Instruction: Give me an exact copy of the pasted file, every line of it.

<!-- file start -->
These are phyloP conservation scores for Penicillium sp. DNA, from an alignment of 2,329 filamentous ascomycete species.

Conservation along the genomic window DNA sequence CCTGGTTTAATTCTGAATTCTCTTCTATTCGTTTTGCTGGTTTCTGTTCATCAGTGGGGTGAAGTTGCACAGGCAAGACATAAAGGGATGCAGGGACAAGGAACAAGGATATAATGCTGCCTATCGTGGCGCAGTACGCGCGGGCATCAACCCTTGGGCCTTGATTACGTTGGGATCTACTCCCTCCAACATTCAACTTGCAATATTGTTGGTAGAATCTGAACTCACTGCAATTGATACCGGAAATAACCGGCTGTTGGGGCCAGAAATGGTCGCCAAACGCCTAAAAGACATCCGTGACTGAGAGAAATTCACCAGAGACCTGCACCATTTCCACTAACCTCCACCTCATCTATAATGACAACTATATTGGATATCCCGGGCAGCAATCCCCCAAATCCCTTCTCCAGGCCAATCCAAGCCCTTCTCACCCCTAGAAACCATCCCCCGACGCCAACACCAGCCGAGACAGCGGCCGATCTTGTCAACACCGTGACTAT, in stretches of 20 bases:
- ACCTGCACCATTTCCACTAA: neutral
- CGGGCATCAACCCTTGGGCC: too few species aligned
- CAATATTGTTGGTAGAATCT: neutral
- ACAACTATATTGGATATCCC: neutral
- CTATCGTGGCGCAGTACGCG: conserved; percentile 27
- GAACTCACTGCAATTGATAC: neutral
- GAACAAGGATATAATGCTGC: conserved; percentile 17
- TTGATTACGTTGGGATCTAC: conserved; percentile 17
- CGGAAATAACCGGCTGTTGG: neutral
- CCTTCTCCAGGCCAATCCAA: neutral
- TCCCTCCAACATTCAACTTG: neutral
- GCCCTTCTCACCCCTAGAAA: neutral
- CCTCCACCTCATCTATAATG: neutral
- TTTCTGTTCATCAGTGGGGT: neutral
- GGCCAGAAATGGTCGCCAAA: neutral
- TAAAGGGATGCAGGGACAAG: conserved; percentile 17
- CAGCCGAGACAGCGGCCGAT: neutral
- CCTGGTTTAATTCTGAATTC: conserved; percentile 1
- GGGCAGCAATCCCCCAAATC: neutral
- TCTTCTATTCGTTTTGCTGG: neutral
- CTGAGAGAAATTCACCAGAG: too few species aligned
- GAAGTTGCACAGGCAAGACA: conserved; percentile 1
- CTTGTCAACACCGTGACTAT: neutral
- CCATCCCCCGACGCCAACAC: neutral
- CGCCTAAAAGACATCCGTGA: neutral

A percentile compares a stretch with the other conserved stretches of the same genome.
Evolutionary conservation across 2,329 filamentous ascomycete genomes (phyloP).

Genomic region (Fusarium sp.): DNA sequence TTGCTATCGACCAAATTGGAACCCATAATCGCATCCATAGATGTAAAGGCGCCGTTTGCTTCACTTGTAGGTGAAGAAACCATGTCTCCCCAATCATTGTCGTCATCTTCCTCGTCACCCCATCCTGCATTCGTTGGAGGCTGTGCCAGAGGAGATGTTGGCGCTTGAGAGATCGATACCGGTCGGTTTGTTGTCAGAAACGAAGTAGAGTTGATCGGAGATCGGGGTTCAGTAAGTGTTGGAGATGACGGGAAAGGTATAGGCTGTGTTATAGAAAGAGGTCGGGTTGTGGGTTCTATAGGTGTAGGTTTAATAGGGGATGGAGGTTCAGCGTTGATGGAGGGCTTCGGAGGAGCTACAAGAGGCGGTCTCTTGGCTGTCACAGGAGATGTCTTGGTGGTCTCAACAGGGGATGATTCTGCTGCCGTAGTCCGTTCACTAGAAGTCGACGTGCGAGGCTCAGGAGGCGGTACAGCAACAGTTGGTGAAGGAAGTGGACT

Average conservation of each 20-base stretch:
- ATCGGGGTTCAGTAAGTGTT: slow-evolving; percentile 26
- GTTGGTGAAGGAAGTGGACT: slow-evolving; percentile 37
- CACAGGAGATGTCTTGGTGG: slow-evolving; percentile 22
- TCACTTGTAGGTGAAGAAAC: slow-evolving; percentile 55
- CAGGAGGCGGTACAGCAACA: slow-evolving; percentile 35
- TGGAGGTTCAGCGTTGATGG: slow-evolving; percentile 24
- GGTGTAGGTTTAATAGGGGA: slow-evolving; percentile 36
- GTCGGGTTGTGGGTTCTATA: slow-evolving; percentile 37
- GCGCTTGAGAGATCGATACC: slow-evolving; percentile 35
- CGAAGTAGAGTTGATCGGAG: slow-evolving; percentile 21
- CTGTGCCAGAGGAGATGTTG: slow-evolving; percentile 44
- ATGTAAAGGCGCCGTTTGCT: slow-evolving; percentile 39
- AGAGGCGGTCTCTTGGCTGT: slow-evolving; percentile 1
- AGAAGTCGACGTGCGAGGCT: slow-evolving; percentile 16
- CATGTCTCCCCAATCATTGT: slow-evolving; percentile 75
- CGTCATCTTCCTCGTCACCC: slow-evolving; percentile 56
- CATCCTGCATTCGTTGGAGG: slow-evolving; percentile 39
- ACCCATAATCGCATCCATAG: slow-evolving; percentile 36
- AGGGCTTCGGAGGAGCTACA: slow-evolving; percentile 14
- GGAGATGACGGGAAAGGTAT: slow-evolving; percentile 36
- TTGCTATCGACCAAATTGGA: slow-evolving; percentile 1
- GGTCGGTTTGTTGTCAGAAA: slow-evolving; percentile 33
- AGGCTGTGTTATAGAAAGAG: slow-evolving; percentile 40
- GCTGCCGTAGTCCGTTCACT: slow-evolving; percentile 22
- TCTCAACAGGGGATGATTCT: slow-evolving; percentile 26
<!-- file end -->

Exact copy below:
These are phyloP conservation scores for Penicillium sp. DNA, from an alignment of 2,329 filamentous ascomycete species.

Conservation along the genomic window DNA sequence CCTGGTTTAATTCTGAATTCTCTTCTATTCGTTTTGCTGGTTTCTGTTCATCAGTGGGGTGAAGTTGCACAGGCAAGACATAAAGGGATGCAGGGACAAGGAACAAGGATATAATGCTGCCTATCGTGGCGCAGTACGCGCGGGCATCAACCCTTGGGCCTTGATTACGTTGGGATCTACTCCCTCCAACATTCAACTTGCAATATTGTTGGTAGAATCTGAACTCACTGCAATTGATACCGGAAATAACCGGCTGTTGGGGCCAGAAATGGTCGCCAAACGCCTAAAAGACATCCGTGACTGAGAGAAATTCACCAGAGACCTGCACCATTTCCACTAACCTCCACCTCATCTATAATGACAACTATATTGGATATCCCGGGCAGCAATCCCCCAAATCCCTTCTCCAGGCCAATCCAAGCCCTTCTCACCCCTAGAAACCATCCCCCGACGCCAACACCAGCCGAGACAGCGGCCGATCTTGTCAACACCGTGACTAT, in stretches of 20 bases:
- ACCTGCACCATTTCCACTAA: neutral
- CGGGCATCAACCCTTGGGCC: too few species aligned
- CAATATTGTTGGTAGAATCT: neutral
- ACAACTATATTGGATATCCC: neutral
- CTATCGTGGCGCAGTACGCG: conserved; percentile 27
- GAACTCACTGCAATTGATAC: neutral
- GAACAAGGATATAATGCTGC: conserved; percentile 17
- TTGATTACGTTGGGATCTAC: conserved; percentile 17
- CGGAAATAACCGGCTGTTGG: neutral
- CCTTCTCCAGGCCAATCCAA: neutral
- TCCCTCCAACATTCAACTTG: neutral
- GCCCTTCTCACCCCTAGAAA: neutral
- CCTCCACCTCATCTATAATG: neutral
- TTTCTGTTCATCAGTGGGGT: neutral
- GGCCAGAAATGGTCGCCAAA: neutral
- TAAAGGGATGCAGGGACAAG: conserved; percentile 17
- CAGCCGAGACAGCGGCCGAT: neutral
- CCTGGTTTAATTCTGAATTC: conserved; percentile 1
- GGGCAGCAATCCCCCAAATC: neutral
- TCTTCTATTCGTTTTGCTGG: neutral
- CTGAGAGAAATTCACCAGAG: too few species aligned
- GAAGTTGCACAGGCAAGACA: conserved; percentile 1
- CTTGTCAACACCGTGACTAT: neutral
- CCATCCCCCGACGCCAACAC: neutral
- CGCCTAAAAGACATCCGTGA: neutral

A percentile compares a stretch with the other conserved stretches of the same genome.
Evolutionary conservation across 2,329 filamentous ascomycete genomes (phyloP).

Genomic region (Fusarium sp.): DNA sequence TTGCTATCGACCAAATTGGAACCCATAATCGCATCCATAGATGTAAAGGCGCCGTTTGCTTCACTTGTAGGTGAAGAAACCATGTCTCCCCAATCATTGTCGTCATCTTCCTCGTCACCCCATCCTGCATTCGTTGGAGGCTGTGCCAGAGGAGATGTTGGCGCTTGAGAGATCGATACCGGTCGGTTTGTTGTCAGAAACGAAGTAGAGTTGATCGGAGATCGGGGTTCAGTAAGTGTTGGAGATGACGGGAAAGGTATAGGCTGTGTTATAGAAAGAGGTCGGGTTGTGGGTTCTATAGGTGTAGGTTTAATAGGGGATGGAGGTTCAGCGTTGATGGAGGGCTTCGGAGGAGCTACAAGAGGCGGTCTCTTGGCTGTCACAGGAGATGTCTTGGTGGTCTCAACAGGGGATGATTCTGCTGCCGTAGTCCGTTCACTAGAAGTCGACGTGCGAGGCTCAGGAGGCGGTACAGCAACAGTTGGTGAAGGAAGTGGACT

Average conservation of each 20-base stretch:
- ATCGGGGTTCAGTAAGTGTT: slow-evolving; percentile 26
- GTTGGTGAAGGAAGTGGACT: slow-evolving; percentile 37
- CACAGGAGATGTCTTGGTGG: slow-evolving; percentile 22
- TCACTTGTAGGTGAAGAAAC: slow-evolving; percentile 55
- CAGGAGGCGGTACAGCAACA: slow-evolving; percentile 35
- TGGAGGTTCAGCGTTGATGG: slow-evolving; percentile 24
- GGTGTAGGTTTAATAGGGGA: slow-evolving; percentile 36
- GTCGGGTTGTGGGTTCTATA: slow-evolving; percentile 37
- GCGCTTGAGAGATCGATACC: slow-evolving; percentile 35
- CGAAGTAGAGTTGATCGGAG: slow-evolving; percentile 21
- CTGTGCCAGAGGAGATGTTG: slow-evolving; percentile 44
- ATGTAAAGGCGCCGTTTGCT: slow-evolving; percentile 39
- AGAGGCGGTCTCTTGGCTGT: slow-evolving; percentile 1
- AGAAGTCGACGTGCGAGGCT: slow-evolving; percentile 16
- CATGTCTCCCCAATCATTGT: slow-evolving; percentile 75
- CGTCATCTTCCTCGTCACCC: slow-evolving; percentile 56
- CATCCTGCATTCGTTGGAGG: slow-evolving; percentile 39
- ACCCATAATCGCATCCATAG: slow-evolving; percentile 36
- AGGGCTTCGGAGGAGCTACA: slow-evolving; percentile 14
- GGAGATGACGGGAAAGGTAT: slow-evolving; percentile 36
- TTGCTATCGACCAAATTGGA: slow-evolving; percentile 1
- GGTCGGTTTGTTGTCAGAAA: slow-evolving; percentile 33
- AGGCTGTGTTATAGAAAGAG: slow-evolving; percentile 40
- GCTGCCGTAGTCCGTTCACT: slow-evolving; percentile 22
- TCTCAACAGGGGATGATTCT: slow-evolving; percentile 26